Elephant Man: Banksy The Room In The Elephant

banksy

If this play demonstrates anything it’s that in the art world dog eats dog and nobody really enjoys their dinner.

Two years ago the artist Banksy spotted an abandoned water tank the size of a bus on a Los Angeles county hillside and, although this wouldn’t have been the work of a moment, graffiti’d it with ‘This looks a bit like an Elephant’. Which it did. Nice joke, nice take on the famous ‘Hollywood’ sign.

What he might not then have known is that the tank was a fully-furnished home to sometime street performer Tachowa Covington or, that instantly it became public it was Banksy ‘what done it’, an LA media firm called Mint Currency would buy the tank from the city and move it to secure storage hoping to re-sell it as a work of art. Banksy refused to authenticate his handiwork, and without his endorsement the item’s value, er, tanked.

Instead, Banksy empathised with tank-dweller Covington and gave him money enough to rent an apartment for a year. Now that and the money from the five-year documentary which followed him around is gone, Covington has returned to his hillside overlooking the Pacific and pitched a tent.

Rather than just documenting the event in a play, Tom Wainwright’s thoughtful new piece at the Arcola asks many layered questions. Who was the artist — Banksy for simply lettering the outside, or Covington for his eclectic hand-made interior? Did Banksy already know about the tank resident from the documentary fragments posted on YouTube? Who exploits whom, and who then gets the credit: one of the nicest sequences in the play is how Gary Beadle as ‘Titus Coventry’ spins his attitude to Banksy from accusative to almost reverentially affectionate. The staging is a one-hour solo for the totally engaged and credible acting of ex-EastEnders Beadle, followed after an interval by the documentary film.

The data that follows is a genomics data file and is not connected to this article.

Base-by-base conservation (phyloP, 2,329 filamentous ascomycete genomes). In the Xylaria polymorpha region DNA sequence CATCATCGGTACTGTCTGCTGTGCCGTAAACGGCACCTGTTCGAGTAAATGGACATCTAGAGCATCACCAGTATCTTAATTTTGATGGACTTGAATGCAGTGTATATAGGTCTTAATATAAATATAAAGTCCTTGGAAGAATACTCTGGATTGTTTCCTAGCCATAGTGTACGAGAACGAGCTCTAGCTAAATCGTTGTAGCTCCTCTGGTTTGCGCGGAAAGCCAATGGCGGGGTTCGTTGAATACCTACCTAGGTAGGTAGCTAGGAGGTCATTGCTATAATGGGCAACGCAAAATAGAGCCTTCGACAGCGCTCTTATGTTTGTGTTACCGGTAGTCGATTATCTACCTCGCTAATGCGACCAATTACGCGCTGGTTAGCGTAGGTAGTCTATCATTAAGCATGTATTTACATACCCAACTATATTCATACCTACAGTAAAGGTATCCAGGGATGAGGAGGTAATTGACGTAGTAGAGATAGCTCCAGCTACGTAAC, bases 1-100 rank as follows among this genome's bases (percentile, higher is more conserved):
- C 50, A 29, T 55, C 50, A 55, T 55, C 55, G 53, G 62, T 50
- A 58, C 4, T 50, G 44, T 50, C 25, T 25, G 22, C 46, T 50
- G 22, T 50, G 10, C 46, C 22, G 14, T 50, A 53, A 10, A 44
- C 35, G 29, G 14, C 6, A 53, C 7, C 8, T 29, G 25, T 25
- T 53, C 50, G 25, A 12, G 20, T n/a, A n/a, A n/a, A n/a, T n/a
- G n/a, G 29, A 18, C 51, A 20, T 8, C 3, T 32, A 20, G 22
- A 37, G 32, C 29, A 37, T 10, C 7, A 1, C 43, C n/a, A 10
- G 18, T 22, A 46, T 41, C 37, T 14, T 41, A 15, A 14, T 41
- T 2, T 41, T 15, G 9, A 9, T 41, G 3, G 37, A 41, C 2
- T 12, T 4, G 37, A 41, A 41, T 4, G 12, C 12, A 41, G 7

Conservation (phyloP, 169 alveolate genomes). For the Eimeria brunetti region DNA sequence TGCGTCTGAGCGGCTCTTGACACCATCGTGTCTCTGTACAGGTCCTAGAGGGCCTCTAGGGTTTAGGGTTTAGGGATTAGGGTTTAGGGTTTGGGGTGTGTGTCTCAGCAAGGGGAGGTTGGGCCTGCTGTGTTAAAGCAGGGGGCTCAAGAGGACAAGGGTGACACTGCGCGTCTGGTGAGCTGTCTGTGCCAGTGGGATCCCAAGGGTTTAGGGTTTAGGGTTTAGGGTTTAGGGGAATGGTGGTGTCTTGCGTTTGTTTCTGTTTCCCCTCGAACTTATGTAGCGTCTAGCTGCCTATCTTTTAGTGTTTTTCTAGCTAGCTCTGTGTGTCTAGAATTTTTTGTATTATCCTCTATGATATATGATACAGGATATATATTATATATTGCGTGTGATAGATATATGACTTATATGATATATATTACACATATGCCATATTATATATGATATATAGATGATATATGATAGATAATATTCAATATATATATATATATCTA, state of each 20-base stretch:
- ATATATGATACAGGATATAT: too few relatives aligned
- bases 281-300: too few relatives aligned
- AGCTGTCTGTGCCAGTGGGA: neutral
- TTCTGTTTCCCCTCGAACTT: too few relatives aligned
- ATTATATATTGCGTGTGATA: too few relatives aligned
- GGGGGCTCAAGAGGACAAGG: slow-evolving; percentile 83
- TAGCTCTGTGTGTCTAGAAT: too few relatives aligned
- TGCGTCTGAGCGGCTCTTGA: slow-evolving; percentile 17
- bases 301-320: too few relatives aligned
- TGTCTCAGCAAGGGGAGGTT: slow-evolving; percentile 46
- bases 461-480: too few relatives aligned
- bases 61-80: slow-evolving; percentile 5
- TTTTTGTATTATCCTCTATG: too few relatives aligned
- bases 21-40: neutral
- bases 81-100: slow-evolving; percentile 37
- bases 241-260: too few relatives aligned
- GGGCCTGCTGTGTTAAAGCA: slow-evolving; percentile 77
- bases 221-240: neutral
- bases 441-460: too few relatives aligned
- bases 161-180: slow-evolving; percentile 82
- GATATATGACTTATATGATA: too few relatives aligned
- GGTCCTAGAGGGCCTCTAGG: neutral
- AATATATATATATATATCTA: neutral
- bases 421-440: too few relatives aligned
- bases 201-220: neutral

Although the documentary by Dallas photographer Hal Samples is more moving — showing homeless-again Covington a clip of someone acting out his story at the Edinburgh Fringe is surreal — it feels coldly separate. We wondered if a more exciting evening might be achieved by intercutting the two and extending with more stage characters, the most interesting of which would be the partners in the media agency plotting the heist and reeling from Banksy’s refusal to collaborate.

Saturday’s audience was a sellout — we’re sure a word used widely in this whole issue — mostly by hip young art types lured by the Banksy name. A must, then, for the V-neck and Vans brigade.

Banksy — The Room In The Elephant continues at the Arcola Theatre, 24 Ashwin Street, Dalston until 26 April Mon-Fri at 8pm, Saturdays at 3 and 8pm. Tickets from £10 but check theatre website for a variety of offers and details. We saw this play on tickets provided by Chloe Nelkin Consulting PR.

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